All capitalist economies experience fluctuations in employment and economic activity around a long-term growth rate. How is this cyclical pattern of growth to be explained? Are the causes of fluctuations in output and employment to be found outside the system or are they intrinsic to the system? Will the long-term growth rate correspond to the growth of the labour force? It is the search for answers to these questions which motivates Peter Skott's analysis. The book develops a theory of dynamic interaction between three types of agent: firms, households and banks. Firms are profit-maximisers operating under conditions of imperfect competition and their production and investment decisions are influenced by monetary and financial factors as well as by the state of the labour market. Households hold financial assets, supply labour and have a direct influence on nominal wage rates. Banks set interest rates on bank loans and deposits. No assumptions are made about nominal price rigidities and the capital-output ratio is determined endogenously. Using a framework of analysis which is rigorous and which does not exclude traditional neoclassical mechanisms, this book demonstrates the validity of important Marxian and Keynesian insights into the growth process.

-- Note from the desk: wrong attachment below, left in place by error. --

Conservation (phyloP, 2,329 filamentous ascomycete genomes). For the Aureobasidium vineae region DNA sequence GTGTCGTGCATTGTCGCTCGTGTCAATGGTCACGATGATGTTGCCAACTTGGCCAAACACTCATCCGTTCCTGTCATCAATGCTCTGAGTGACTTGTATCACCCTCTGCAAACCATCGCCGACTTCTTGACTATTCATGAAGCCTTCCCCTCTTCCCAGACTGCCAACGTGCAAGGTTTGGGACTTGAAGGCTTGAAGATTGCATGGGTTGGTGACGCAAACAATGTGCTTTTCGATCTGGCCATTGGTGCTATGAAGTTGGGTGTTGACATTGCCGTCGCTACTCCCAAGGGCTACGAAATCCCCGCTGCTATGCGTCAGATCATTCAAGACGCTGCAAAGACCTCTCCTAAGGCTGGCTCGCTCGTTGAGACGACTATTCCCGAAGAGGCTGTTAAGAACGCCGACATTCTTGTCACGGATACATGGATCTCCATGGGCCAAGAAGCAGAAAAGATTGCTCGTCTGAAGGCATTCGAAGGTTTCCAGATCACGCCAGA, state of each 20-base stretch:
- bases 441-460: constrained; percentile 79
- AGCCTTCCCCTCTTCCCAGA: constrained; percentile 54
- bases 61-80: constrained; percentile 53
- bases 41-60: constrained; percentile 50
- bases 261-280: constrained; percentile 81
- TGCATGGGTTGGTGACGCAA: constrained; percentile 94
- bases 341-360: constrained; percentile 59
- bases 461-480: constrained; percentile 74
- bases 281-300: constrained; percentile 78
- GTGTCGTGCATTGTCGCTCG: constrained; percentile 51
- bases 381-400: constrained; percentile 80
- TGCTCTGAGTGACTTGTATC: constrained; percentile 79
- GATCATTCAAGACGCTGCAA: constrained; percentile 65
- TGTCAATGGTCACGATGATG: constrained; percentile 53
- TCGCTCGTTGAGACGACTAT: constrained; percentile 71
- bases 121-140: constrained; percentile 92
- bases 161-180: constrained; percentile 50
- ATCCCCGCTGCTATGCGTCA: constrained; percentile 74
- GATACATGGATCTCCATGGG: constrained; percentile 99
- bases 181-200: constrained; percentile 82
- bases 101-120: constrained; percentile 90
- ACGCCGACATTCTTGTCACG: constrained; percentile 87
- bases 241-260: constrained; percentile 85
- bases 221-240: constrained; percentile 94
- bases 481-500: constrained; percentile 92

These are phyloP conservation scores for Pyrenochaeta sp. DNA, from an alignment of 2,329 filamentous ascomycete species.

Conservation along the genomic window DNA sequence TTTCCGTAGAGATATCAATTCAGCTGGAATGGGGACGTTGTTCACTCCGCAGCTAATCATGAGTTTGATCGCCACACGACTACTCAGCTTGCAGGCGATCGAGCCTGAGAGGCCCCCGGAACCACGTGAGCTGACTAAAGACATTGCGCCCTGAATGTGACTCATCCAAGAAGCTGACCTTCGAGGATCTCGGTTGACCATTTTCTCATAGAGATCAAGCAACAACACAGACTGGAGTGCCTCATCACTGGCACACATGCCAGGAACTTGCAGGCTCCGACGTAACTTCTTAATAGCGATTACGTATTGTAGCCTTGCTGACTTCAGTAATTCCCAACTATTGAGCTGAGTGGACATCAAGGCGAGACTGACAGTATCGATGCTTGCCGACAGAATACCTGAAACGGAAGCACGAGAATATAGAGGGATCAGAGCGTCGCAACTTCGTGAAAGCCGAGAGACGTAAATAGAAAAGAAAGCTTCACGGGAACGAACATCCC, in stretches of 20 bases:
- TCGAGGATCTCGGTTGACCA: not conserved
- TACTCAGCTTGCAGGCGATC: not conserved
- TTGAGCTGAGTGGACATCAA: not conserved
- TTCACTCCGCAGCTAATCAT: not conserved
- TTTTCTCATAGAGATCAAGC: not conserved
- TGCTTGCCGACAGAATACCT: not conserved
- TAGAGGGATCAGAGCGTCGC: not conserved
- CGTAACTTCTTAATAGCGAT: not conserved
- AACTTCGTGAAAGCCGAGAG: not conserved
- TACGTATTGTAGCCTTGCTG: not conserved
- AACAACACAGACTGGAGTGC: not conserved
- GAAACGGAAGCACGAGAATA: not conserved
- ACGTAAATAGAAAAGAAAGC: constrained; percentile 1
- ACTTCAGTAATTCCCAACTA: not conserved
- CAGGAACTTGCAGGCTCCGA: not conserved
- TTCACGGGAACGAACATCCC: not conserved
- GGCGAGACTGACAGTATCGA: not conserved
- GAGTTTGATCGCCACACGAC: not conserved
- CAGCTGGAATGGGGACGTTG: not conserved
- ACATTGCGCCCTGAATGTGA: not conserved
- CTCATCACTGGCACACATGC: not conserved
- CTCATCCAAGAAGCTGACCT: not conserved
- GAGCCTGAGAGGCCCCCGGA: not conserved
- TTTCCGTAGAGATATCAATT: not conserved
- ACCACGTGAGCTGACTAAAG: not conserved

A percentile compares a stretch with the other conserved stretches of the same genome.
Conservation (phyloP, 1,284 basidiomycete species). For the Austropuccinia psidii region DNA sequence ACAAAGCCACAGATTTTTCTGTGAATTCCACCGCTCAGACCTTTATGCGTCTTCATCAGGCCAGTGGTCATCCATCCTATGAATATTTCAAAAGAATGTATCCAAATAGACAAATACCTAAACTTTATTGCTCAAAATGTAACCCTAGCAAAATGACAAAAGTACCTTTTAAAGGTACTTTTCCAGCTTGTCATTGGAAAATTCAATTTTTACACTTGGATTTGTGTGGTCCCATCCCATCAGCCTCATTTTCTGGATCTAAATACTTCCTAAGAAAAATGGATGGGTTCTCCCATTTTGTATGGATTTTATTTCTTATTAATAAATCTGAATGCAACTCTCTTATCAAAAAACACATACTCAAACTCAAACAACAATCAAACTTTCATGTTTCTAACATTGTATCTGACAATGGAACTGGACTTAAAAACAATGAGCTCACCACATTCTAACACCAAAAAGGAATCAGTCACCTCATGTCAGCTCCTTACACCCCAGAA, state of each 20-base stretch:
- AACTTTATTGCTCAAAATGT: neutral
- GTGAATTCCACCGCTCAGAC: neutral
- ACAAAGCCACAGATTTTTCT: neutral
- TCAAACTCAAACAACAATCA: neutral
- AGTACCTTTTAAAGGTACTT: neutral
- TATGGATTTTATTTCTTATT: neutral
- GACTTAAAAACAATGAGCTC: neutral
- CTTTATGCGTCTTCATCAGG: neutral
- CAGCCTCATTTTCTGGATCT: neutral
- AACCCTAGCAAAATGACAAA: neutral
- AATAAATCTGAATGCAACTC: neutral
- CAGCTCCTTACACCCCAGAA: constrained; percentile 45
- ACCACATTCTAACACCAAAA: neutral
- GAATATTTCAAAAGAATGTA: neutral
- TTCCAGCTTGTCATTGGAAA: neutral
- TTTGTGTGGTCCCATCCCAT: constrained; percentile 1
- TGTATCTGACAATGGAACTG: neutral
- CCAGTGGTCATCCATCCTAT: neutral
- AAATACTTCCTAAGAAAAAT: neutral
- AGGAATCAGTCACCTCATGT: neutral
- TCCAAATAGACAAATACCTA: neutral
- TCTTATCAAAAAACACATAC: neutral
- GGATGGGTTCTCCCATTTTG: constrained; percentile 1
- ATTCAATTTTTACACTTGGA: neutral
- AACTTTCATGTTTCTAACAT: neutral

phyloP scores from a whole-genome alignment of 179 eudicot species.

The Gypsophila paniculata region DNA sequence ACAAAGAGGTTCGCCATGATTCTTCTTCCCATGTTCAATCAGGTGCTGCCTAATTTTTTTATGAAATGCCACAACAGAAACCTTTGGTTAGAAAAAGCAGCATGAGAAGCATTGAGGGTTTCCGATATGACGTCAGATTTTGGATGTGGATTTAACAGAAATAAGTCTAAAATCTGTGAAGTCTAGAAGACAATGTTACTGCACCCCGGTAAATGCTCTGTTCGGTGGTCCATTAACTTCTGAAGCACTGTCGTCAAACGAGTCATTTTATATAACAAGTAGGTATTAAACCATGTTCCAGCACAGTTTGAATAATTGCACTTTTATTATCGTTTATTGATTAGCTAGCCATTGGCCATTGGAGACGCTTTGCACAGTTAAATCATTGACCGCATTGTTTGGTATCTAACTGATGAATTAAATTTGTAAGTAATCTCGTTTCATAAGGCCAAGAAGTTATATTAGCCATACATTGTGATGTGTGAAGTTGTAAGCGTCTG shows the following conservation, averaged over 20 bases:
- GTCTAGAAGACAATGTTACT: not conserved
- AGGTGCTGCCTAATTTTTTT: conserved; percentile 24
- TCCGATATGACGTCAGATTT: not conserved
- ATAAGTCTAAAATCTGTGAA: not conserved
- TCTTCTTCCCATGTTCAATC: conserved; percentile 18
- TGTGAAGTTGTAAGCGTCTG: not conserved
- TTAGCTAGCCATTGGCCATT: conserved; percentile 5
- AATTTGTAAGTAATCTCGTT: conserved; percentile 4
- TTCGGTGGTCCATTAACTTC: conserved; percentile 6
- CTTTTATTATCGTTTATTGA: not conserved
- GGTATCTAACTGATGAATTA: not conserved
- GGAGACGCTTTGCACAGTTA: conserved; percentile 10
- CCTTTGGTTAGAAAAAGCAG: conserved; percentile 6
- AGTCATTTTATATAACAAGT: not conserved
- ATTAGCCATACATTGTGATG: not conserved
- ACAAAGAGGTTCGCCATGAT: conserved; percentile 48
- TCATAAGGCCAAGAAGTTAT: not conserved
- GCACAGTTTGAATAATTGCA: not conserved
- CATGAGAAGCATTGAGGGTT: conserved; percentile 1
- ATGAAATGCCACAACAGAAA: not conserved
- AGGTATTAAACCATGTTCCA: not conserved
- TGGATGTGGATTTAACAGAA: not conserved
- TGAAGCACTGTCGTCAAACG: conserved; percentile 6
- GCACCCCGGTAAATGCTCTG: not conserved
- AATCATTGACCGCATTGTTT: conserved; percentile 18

Guide to text notation; Acknowledgements; 1. Introduction; 2. Methodological issues; 3. A survey of some post-Keynesian and neo-Marxian ideas; 4. The model; 5. Ultra-short-run, short-run and steady-growth equilibria; 6. Investment, instability and cycles; 7. Finance and money-wage neutrality; 8. Distributional questions in neo-Marxian and post-Keynesian theory; 9. Final Remarks; Bibliography; Index.